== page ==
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ADVERSE WEATHER DAMPENS CROPS OUTLOOK FOR 2023/24 PRODUCTION SEASON

Paul Makube

 Following a relatively good start to the 2023/24 crop season with good rains which saw farmers increasing their planted area for summer crops by 1.2% y/y to 4.4 million hectares, the weather turned negative with limited follow-up rains coupled with excessive heat early in 2024. The excessive heat caused a lot of stress and wilting of crops during the critical growth stage thus impacting negatively on potential yields.

Consequently, the National Crop Estimates Committee (CEC) pegged its first estimate of the country summer crops at 17.41 million tons which is a decline of a whopping 13.5% y/y. In the case of the country’s biggest staple, maize, the estimate was slashed by 12.6% y/y to 14.36 million tons mainly due to a significant reduction in the expected white maize harvest (-17.2% y/y). This was expected given the persistent dryness in the producing areas of the North West and some parts of the Free State. The current harvest estimate however still ensures adequate supply for the country and is still higher than the long-term average (10-year) of 13.1 million tons for the commercial maize crop.

Meanwhile, maize futures have already responded in the past few weeks with the latest May-24 and Jul-24 white maize contracts rising by 16.3% (+R629/t) and 16.1% (+R619/t) m/m respectively at R4,479/t and R4,471/t. Yellow maize futures for May-24 and Jul-24 delivery has so far increased by 5.9% (+R220/t) and 5.5% (+R205/t) m/m respectively at R3,918/t and R3,905/t.

The next big crop, soyabeans, saw harvest expectations cut by 22.8% y/y to 2.14 million tons due to the combination of yield contraction and a 2.2% y/y reduction in planted area. However, this projected level is still way ahead of the 10-year and 5-year averages of 1.26 million tons and 1.55 million tons respectively. The price response has only been muted so far on a month-on-month basis. In the case of sunflower, the expected harvest is 6.8% lower y/y at 671,100 tons but has not had upside pressure on prices. The latest trends show that sunflower futures for May-24 and Jul-24 are still down by 1.2% (-R96/t) and 0.7% (-R56/t) m/m at R8,184/t and R8,394/t.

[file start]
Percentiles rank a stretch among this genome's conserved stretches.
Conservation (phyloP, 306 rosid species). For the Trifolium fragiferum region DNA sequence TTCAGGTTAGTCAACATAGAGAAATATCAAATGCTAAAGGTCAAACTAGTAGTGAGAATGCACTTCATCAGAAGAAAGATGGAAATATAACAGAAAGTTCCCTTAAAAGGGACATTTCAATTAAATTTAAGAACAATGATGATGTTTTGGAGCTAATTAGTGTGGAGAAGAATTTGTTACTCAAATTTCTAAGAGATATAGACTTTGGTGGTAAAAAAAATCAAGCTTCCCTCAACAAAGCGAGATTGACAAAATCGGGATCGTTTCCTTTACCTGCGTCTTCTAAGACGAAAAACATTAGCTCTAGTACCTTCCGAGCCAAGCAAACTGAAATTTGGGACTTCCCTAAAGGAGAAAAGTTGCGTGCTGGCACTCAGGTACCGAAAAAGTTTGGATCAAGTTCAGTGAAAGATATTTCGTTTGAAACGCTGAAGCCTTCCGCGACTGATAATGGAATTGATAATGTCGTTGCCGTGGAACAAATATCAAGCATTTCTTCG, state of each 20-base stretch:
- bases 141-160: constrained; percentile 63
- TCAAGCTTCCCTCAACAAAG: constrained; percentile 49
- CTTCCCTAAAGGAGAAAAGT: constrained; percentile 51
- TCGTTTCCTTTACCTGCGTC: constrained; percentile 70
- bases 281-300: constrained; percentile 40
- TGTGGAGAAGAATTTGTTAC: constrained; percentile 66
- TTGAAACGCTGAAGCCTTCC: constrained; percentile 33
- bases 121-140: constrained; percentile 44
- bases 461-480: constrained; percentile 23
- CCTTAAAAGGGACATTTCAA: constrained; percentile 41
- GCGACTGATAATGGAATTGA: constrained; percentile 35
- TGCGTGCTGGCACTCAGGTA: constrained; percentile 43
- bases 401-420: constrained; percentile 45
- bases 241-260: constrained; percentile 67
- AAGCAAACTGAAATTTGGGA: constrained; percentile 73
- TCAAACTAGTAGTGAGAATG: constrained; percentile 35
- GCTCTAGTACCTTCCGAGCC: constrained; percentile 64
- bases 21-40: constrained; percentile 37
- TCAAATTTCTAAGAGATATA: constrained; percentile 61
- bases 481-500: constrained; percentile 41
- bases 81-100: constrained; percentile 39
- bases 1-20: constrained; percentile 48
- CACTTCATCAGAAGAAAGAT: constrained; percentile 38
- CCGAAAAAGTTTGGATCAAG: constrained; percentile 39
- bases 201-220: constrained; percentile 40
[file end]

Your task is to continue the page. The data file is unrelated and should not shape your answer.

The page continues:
We are now into the critical stage of crop growth and decent rains are required to reverse potential losses. Nonetheless, the El Nino weather pattern was relatively mild for South Africa as we received unusually widespread rains. Further, the good news is that the current El Nino will be a once off event as forecasts so far indicate that it is dissipating towards winter with neutral conditions taking hold into the 2024/25 crop season.

The short-term rainfall outlook still calls for showers of about 20mm to 50mm across most growing areas that could help salvage the situation. However, more is needed to make a meaningful recovery.

 Paul Makube, is Senior Agricultural Economist, FNB Commercial. He writes in his personal capacity.

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